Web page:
The company, which operates Kmart and Sears stores nationwide, is the largest retail participant by store count in the Crime Accountability (CA) Partnership Program, which provides first offenders a chance to stay out of the court system by completing an education program delivered by the National Association for Shoplifting Prevention (NASP) and paying restitution to retail victims. Sears Holdings currently utilizes the program in about 40 percent of its stores and plans a methodical roll out to every location. The program seemed tailor made for a company trying to manage security more strategically. “When we started looking at external theft and how we treated it, the program seemed a natural fit within our broader asset protection vision,” said Glenn.
Sears Holdings started conversations in 2014 with CA Partnership Program partners NASP and Turning Point Justice, and Glenn said he was immediately impressed. “For me, two things really stood out. There were significant benefits for the actual offender, and the technology that was used to walk the offender through the process seamlessly integrated with our existing case management system. Those were clear differentiators from some of the other programs out there.” Glenn admits to some initial trepidation as to how the company’s legacy systems might integrate with Turning Point’s technology but found that “Turning Point’s technology folks bent over backwards to work with ours.”
The Turning Point Cloud JusticeTM platform guides asset protection associates and offenders through the process, and includes an engaging, thoughtfully produced video to describe the program. Glenn said the video is “much better than having a store employee read from a script and asking offenders to sign here.” He notes, too, that the process has alignment points throughout, which ensures that the offender “understands each step along the way, so they can’t come back later to say they didn’t understand or agree to the commitment.”
Sears Holdings is a data-focused company and is finding that metrics reveal the program is working on several fronts. For example, Glenn says internal analysis indicates that his department is saving the equivalent of more than 600 days worth of work hours by avoiding court time, travel costs, and other time consuming aspects of their prior approach. The finance people are pleased as well because recovery from stores using the CA Partnership Program outperforms stores that still use traditional civil recovery services, even though “that’s certainly not the reason we’re doing it,” says Glenn.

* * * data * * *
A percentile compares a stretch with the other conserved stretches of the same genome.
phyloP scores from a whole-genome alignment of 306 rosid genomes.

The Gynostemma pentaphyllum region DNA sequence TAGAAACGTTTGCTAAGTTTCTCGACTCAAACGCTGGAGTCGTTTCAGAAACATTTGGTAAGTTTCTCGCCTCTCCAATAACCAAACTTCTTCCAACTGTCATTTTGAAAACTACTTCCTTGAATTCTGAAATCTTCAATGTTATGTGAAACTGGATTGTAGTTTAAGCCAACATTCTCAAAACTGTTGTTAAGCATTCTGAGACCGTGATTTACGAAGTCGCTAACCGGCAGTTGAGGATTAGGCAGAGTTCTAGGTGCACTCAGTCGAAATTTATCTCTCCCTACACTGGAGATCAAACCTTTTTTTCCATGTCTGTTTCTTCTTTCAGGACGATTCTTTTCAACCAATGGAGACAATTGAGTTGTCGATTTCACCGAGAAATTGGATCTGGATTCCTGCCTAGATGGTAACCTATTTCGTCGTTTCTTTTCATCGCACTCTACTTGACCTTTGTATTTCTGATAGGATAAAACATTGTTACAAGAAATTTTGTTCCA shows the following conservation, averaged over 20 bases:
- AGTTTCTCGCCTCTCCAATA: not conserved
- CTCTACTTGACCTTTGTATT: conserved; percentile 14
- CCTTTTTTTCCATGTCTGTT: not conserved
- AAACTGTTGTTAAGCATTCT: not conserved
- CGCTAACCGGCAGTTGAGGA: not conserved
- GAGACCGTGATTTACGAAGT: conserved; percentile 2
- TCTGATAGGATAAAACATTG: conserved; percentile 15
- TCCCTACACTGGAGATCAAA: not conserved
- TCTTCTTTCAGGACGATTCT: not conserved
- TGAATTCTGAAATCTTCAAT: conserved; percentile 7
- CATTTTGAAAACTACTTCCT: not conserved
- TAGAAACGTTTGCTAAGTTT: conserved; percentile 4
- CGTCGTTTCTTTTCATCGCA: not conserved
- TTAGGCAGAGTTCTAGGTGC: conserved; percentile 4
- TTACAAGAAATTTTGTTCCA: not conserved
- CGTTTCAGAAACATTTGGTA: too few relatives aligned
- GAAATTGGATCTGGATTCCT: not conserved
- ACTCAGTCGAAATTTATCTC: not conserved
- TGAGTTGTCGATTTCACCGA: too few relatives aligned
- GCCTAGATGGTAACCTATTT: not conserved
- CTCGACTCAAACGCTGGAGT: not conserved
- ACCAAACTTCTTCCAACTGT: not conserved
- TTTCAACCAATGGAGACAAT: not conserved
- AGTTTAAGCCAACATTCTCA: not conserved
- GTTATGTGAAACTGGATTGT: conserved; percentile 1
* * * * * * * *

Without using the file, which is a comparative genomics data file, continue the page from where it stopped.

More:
He believes it is the obligation of the security industry to take a more holistic approach to managing shoplifting, one that includes trying to put first-time offenders on the right track. “Some people make bad decisions; and if we’re not involved in a positive way, we leave them to the mercy of the criminal justice system. I believe this just creates a cycle of future offenders. We have a responsibility to these individuals not to let a single mistake scar them for the rest of their lives,” said Glenn.
The CA Partnership Program has also impressed the Sears Holdings’ team, particularly because of the “soft” benefits it has generated. Letters arrive weekly from prosecutors and law enforcement agencies to thank the company for the drop in shoplifting arrests and the reduction in calls for service; letters that have generated positive press for the company. Glenn still remembers the first letter he received—a “gushing” note from the sheriff in Hillsborough County, Fla., who couldn’t believe what was happening in his area as a result of the program. “He was seeing a 36 percent reduction in calls to our stores, He wanted us to know how much he appreciated what we were doing, and asked if there was anything he could do to help market the program to other retailers.”
The positive response from law enforcement isn’t purely a “feel good” benefit, according to Glenn. “When we do ask for support [from law enforcement], we find we get a better response and more priority,” he said. “When we need something in larger, more complex cases, we see that we’re getting more attention.”
Although results from CA Partnership Program participation have been uniformly positive, Glenn said that he did face a roadblock during the pilot phase. Some veterans in the organization held the view that the CA Partnership Program meant that the company was going soft on shoplifters. “I think if I could do it over, I would have spent more time up front in laying the foundation for the program and maybe better explaining the benefits of the program to our field teams.”
As far as advice for his industry counterparts, Glenn thinks—at the very least—retailers owe it to themselves to examine the Crime Accountability Partnership Program. “Every one of my peers should take the time to assess this program and examine it from a customer relations viewpoint, a financial viewpoint, and from the perspective of law enforcement relations. They should carefully assess how the partnership might add value to their own program.”